Whereas Bhutan is a tiny nation whose policies have negligible effect on the global economy, India is an enormous nation, and the leading figure in its struggle for independence, Mahatma Gandhi, was also the advocate of economic development on very different lines from the victorious one. Western economic theory has no interest in human community. It views individuals or households as the units of economic action and those whose insatiable desires for economic goods should be satisfied as much as possible. The way that human beings are actually bound up with one another through kinship and friendship plays no role in Western economic theory. The result is that the application of economic theory to development, whether in rural North America or in the Third World, systematically destroys village life.
Gandhi wanted India to follow another path, that of community development. He did not question that the vast majority of Indians would benefit from some increase in goods and services, but he wanted to work only for that kind of increase that was compatible with keeping village life intact and even improving it. In India that meant the development of the economy of the existing peasant villages in which most Indians then lived. This would mean "appropriate technology," that is introducing into villages forms of technology that would improve the lives of those who used it without destroying their independence, that is, technology they could understand and service, and, in many cases, produce locally. With such technology the village would gradually become more productive and therefore wealthier, but it would remain intact.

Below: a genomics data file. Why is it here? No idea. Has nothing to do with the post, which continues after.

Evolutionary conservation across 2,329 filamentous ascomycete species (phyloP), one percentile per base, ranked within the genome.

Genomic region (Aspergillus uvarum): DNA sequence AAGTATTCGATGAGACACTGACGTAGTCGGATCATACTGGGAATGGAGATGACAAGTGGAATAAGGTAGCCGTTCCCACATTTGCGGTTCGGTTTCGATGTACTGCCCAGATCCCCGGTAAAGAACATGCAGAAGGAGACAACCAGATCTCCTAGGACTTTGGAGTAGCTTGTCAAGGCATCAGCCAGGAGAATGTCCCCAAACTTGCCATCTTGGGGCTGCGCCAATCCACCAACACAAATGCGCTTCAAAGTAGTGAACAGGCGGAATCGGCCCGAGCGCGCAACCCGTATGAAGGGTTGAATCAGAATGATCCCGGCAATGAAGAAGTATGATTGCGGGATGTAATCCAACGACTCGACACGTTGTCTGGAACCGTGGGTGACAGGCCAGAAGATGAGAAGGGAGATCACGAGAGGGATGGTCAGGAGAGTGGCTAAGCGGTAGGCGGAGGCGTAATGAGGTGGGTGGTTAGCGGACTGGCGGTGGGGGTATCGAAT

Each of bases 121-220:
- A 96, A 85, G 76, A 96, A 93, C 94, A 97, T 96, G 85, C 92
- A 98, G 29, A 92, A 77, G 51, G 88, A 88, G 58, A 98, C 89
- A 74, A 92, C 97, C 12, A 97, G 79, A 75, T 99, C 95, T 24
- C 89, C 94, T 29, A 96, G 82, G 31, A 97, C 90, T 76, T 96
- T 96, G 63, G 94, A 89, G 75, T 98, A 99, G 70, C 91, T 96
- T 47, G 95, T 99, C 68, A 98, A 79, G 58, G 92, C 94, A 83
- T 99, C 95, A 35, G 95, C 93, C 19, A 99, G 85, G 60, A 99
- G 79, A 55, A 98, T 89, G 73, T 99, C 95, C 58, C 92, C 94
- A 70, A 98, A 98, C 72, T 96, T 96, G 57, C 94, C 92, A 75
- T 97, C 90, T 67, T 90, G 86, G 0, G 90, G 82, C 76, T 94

If Gandhi had not been assassinated, it may be that India would have experimented with community development on a large scale. However, he was quickly replaced by Nehru who had learned his economics in England. He got from the Soviet Union a large steel mill, and set India on the path of Western development.
Gandhi’s followers as well as many Western NGOs continued to work, without national help on community development. The movement is far from dead. But in India it has played a minor role in the overall economic development of the country.